Ken set to work on the prep of the clams, this was a pretty huge job in reality, with lots of cutting, filling, bonding and making perfect. Here you can see him cutting the holes for the new carbon fibre front louvres, which I had had made especially for my car.
These were bonded into place from behind.
They were then blended in perfectly.
This was what I called the ugly stage. Ken expertly reshaped some elements of the front clam, extending some body lines for added aggression, and also filled the badge in.
The first coat of primer went on, then more sanding and smoothing to make sure everything is perfect. No corners were cut in the process and Ken did an incredible job.
Another round of primer, then it was the exciting stage…
Time to mix up the colour! It was a big secret at this stage what colour the car would go which was quite exciting. We mixed up a few varieties of purple as I wanted my own unique shade, but also wanted the colour to be less blue when it’s not sunny. We picked the colour on the left as it felt like a nice balance.
Seeing the purple go on the car was an amazing feeling, it all started to feel real that the car would actually be purple! The funny thing was that the colour phase doesn’t really show the pearl in the paint as it goes matte quite quickly, so I started to be a little nervous.
At this stage, the louvres were just masked loosely, exposing the carbon. These would later be tinted.
When the first round of clear lacquer went on, the colour really came to life, giving the colour the true contrast.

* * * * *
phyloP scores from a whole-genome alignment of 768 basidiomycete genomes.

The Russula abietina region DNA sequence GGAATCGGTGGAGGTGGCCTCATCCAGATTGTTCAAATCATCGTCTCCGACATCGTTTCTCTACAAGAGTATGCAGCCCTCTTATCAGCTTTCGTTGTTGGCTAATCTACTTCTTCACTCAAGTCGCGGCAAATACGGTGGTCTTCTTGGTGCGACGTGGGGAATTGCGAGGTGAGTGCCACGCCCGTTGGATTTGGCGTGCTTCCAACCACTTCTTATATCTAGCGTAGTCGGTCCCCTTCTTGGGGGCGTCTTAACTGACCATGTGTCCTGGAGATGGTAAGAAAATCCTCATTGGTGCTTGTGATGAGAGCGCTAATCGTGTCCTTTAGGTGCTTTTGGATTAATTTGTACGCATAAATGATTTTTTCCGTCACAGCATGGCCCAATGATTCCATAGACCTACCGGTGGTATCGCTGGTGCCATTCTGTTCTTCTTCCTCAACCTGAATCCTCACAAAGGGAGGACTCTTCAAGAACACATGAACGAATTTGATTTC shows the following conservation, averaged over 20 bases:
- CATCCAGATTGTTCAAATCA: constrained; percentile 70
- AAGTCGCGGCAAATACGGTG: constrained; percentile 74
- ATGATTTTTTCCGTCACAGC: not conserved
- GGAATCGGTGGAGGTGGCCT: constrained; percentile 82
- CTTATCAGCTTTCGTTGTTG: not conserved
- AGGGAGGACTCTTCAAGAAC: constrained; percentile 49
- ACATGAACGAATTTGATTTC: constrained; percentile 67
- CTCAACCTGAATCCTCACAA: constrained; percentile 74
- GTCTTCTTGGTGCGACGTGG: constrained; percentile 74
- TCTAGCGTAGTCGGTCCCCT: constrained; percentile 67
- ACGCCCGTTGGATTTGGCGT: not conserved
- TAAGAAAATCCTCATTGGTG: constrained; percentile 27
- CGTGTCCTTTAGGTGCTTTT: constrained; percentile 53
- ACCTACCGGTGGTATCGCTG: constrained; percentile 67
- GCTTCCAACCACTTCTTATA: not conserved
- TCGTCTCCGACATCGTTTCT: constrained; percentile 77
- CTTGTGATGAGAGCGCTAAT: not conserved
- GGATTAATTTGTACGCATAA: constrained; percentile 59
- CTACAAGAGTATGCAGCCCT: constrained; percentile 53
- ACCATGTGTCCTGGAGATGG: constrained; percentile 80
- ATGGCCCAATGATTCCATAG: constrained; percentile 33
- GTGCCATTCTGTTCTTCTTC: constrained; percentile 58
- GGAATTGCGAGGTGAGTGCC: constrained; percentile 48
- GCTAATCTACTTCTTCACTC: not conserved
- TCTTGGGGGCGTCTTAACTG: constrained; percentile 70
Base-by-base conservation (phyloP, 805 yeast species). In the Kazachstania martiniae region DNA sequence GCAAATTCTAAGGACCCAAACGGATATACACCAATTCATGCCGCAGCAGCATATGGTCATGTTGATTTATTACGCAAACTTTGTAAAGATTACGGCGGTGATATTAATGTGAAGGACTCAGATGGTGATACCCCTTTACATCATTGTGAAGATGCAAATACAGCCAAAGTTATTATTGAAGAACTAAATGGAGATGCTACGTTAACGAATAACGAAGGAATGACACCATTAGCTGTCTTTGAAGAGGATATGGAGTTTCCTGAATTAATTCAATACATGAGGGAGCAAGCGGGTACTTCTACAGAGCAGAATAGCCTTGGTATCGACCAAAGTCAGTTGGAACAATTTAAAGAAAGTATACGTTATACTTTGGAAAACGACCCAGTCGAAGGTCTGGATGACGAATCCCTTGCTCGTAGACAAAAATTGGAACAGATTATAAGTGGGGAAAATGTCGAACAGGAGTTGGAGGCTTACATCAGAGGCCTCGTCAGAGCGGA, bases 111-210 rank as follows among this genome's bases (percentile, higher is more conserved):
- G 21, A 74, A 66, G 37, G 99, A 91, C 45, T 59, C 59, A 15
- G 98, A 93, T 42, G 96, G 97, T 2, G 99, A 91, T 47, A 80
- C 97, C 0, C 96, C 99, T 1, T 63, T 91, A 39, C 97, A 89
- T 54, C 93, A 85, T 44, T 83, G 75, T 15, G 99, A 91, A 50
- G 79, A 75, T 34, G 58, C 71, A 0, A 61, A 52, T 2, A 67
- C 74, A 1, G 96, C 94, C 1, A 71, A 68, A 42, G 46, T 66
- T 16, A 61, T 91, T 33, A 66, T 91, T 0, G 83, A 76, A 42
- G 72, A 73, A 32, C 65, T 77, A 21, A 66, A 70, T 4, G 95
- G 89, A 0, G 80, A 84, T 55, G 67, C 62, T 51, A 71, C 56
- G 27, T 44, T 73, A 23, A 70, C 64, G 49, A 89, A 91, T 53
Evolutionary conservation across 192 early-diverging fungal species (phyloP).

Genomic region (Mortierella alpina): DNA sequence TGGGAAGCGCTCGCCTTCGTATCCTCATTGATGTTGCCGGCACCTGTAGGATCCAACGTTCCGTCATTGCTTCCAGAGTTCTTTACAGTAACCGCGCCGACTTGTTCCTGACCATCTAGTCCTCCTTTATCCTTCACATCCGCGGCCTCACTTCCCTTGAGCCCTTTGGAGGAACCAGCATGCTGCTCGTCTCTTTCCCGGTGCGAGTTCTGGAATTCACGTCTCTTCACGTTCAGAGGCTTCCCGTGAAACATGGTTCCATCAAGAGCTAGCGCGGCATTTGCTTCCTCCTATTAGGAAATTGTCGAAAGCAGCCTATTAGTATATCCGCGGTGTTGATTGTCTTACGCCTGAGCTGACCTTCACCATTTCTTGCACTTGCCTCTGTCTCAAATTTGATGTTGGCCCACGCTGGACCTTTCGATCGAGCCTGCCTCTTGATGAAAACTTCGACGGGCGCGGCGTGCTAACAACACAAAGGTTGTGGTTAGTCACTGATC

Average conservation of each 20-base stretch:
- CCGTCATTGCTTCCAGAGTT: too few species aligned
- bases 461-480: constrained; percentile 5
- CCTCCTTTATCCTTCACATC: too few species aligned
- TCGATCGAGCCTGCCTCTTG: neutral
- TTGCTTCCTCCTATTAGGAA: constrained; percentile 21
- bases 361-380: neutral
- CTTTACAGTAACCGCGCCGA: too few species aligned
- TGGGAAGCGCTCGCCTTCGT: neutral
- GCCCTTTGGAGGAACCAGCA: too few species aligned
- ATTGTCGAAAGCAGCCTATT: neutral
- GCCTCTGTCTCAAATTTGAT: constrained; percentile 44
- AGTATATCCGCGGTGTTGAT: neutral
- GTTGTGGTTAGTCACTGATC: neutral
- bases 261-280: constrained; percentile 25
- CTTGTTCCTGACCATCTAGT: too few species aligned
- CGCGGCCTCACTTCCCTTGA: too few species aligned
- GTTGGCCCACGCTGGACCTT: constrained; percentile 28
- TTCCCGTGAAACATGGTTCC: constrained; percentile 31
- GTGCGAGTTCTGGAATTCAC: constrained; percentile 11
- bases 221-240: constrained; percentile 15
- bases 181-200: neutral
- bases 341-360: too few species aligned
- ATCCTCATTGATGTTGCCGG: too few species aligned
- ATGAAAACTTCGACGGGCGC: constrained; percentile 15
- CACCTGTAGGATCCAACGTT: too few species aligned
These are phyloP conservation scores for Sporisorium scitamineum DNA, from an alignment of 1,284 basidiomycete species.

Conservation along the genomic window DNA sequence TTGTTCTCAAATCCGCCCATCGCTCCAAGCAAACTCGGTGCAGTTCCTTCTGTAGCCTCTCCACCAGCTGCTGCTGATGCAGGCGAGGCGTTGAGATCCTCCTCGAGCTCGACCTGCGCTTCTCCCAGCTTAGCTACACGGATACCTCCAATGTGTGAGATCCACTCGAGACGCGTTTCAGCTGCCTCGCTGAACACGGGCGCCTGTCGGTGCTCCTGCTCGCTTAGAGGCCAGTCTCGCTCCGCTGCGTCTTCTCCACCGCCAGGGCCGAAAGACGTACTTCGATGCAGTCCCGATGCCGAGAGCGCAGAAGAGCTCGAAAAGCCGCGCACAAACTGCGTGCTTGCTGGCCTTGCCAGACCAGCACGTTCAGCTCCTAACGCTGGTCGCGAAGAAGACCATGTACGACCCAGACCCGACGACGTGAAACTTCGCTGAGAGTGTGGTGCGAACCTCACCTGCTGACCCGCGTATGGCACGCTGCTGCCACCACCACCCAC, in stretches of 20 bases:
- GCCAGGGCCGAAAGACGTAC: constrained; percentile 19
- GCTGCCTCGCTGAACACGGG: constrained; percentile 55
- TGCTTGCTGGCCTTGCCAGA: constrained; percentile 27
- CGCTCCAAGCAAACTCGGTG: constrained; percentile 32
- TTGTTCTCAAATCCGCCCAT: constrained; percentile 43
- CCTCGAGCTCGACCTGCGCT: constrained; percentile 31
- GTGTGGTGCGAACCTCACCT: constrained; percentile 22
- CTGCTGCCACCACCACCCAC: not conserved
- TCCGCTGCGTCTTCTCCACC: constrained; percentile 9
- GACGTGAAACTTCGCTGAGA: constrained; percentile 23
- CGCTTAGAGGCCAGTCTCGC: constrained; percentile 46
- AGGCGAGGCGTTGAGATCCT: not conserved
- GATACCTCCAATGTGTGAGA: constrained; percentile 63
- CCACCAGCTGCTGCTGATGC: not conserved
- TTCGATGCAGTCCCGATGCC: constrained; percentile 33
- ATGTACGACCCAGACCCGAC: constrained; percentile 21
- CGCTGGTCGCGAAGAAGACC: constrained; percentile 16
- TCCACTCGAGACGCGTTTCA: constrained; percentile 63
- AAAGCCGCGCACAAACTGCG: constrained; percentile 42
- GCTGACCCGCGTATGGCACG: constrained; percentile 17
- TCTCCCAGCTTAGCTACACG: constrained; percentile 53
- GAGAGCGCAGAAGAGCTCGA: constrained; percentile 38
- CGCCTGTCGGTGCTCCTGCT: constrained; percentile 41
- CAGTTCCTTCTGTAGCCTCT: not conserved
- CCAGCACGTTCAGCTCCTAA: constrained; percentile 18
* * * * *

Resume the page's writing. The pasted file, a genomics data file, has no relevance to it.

Here you can see a test panel for testing tint levels. It is actually quite hard to decide how much to do!
Back into the booth another day and there were more parts being painted… This is the rear wing getting a few coats of clear lacquer.
The front clam was flattened ready for the next stages.
In the booth, the carbon fibre A-panel from Komotec was painted, exposing some carbon, but also adding a very subtle tint next to it.
The tint goes down on the louvres, no going back!
On the middle of the front clam, Ken had flatted where the old Lotus badge used to go and instead was going to airbrush on the new Lotus logo. The yellow chosen for this was liquid yellow, the old colour of the car, and the accent colour I would use throughout the car.
the front clam is lacquered, bringing the tint to life for the first time!
The A-panel also got lacquered, you can see the exposed carbon and also the tint next to it.
I really love how the logo came out!
Onto the rear clam, and when it went into the booth, the first stage was actually to paint the Lotus text in yellow, then the rest would be built up over the top.
The black rear section was then painted over the top of the yellow, allowing us to later remove the Lotus mask and reveal the yellow text.
Next Ken masked the rear panel, and the rest of the clam was ready to go purple.
Here you can see the finished colour scheme. Ken then lacquered the whole clam, baked it all, then masked it up to do just the rear panel (the black bit) with satin lacquer.